The 350 employees who work for nine Monarch Bank branches in Chesapeake, Virginia Beach and Norfolk, Va., call in sick no more than a collective 10 days a year.
That wasn’t always the case. Until five years ago—when bank execs combined sick leave and vacation time into a use-it-for-anything paid-time-off (PTO) bank—each employee was far more likely to use all of his or her 10 paid sick days rather than forfeit them. Now that sick leave is lumped with vacation time, it’s rare for employees to call in unexpectedly saying they won’t be coming to work.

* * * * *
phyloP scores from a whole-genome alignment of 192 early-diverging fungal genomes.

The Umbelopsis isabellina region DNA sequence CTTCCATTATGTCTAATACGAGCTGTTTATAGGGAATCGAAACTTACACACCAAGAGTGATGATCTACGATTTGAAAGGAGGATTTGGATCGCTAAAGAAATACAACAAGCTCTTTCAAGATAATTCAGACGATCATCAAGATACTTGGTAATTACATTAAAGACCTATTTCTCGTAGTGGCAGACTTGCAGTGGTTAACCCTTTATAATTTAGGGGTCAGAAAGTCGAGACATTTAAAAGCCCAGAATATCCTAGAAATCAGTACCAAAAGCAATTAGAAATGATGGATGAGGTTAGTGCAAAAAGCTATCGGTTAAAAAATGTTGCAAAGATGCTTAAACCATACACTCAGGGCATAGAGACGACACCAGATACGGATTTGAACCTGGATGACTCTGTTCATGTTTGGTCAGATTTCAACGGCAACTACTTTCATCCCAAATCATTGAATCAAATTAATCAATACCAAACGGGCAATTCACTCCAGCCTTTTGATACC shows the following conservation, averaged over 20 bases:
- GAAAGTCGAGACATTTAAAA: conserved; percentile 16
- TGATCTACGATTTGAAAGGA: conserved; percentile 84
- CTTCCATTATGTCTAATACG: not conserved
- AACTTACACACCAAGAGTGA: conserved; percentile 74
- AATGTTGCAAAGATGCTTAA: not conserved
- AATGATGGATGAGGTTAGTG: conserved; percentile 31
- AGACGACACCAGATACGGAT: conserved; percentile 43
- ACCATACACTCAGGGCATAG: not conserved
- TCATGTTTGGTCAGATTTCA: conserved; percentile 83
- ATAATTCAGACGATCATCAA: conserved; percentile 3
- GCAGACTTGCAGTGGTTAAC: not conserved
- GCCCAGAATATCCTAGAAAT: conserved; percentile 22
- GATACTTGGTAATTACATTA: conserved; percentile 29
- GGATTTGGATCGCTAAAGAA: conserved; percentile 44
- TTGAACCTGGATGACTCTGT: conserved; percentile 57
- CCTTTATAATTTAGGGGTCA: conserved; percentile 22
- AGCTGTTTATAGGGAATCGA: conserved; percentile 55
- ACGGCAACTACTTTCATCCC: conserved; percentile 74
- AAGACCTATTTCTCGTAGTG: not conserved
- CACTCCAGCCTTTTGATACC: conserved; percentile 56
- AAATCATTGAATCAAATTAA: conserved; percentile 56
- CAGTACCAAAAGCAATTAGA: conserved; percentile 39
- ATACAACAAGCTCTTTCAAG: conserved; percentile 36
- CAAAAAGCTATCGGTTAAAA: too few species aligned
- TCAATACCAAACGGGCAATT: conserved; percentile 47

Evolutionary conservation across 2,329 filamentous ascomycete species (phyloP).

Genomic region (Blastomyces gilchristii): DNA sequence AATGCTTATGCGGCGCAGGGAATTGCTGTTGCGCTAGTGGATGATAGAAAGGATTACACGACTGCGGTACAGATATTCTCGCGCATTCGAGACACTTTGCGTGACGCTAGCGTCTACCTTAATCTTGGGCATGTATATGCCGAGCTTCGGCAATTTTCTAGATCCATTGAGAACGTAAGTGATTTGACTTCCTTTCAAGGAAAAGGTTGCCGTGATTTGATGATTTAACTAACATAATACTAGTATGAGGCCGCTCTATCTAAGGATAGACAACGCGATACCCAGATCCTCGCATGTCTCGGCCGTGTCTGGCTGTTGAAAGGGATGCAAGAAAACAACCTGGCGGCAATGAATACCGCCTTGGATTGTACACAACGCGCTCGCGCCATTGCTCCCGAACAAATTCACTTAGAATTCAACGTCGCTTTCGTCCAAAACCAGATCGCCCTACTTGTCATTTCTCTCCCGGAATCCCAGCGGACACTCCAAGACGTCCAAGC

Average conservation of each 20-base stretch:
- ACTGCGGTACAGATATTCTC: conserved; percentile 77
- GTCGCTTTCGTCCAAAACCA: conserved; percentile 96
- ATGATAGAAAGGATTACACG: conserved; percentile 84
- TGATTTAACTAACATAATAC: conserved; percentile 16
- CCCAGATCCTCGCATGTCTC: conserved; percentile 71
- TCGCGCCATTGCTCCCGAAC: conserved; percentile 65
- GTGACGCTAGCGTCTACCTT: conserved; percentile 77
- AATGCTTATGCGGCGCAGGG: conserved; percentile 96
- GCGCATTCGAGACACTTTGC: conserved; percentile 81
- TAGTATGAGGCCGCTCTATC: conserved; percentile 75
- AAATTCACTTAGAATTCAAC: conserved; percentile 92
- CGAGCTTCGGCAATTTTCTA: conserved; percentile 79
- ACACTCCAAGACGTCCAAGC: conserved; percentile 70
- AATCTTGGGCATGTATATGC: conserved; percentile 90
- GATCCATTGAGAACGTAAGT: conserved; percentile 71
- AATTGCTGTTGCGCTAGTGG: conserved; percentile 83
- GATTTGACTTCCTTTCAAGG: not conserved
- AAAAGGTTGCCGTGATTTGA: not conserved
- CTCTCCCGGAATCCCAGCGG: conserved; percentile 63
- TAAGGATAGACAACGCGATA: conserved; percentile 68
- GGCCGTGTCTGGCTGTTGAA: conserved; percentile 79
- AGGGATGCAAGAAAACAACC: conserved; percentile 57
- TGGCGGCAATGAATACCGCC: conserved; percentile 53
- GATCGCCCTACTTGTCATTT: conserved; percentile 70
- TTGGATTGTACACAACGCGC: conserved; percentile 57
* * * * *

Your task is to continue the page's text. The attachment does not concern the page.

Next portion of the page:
“If you know you have sick time and you don’t take it, that day just goes away,” says HR Director Mary Anderson. “The average person thinks he’s cheated out of 10 days if he doesn’t take it.”
Employees get the same amount of time as before, so the company isn’t saving money under the PTO system. But managers have far less aggravation because they’re not scrambling to fill empty teller windows at the last minute. PTO is arranged for in advance.
New Monarch employees start their jobs with 22 days in the bank—plus 10 federal holidays—and earn an additional two days a year every five years.
Contact: Mary Anderson at firstname.lastname@example.org.
- How to Fire an Employee the Legal Way: 6 Termination Guidelines
- Benefits on a shoestring: 8 tips
- Fire if necessary: Complaining about bias doesn't earn free pass to terrorize co-workers
- First suggestion needn't be last word: You're free to choose reasonable accommodation
- No OK needed for employee probes